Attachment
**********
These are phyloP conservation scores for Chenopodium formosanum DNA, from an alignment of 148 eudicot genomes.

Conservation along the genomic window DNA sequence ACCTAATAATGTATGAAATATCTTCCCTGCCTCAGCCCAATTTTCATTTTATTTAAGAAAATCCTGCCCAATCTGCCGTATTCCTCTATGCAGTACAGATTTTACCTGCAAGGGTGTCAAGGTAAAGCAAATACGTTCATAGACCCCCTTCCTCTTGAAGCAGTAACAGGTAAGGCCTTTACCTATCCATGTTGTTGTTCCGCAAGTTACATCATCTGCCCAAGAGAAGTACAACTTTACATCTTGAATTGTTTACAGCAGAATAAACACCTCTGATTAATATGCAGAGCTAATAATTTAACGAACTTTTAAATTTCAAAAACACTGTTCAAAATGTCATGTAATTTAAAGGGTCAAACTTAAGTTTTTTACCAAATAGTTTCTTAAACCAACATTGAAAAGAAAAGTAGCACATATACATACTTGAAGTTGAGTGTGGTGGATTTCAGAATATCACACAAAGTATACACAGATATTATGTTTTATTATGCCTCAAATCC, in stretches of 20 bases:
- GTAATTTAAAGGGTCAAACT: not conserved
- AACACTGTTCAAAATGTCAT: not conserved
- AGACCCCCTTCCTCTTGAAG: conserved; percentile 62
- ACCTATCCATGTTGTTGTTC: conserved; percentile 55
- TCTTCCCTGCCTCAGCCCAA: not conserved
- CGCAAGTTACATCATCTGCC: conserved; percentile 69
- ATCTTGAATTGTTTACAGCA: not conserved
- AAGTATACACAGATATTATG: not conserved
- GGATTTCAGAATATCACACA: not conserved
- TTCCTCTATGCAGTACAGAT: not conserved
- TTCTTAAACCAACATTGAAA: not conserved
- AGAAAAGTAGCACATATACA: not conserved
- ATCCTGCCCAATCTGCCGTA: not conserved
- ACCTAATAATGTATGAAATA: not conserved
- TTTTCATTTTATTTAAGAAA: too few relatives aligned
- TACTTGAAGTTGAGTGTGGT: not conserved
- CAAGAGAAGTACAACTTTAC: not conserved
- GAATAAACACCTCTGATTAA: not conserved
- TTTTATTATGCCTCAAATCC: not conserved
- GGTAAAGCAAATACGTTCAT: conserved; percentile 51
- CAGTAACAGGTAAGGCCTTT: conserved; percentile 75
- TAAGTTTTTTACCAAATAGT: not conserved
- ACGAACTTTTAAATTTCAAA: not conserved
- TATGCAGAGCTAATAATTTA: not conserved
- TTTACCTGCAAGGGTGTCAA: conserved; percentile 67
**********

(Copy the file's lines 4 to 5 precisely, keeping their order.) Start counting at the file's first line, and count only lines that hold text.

- AACACTGTTCAAAATGTCAT: not conserved
- AGACCCCCTTCCTCTTGAAG: conserved; percentile 62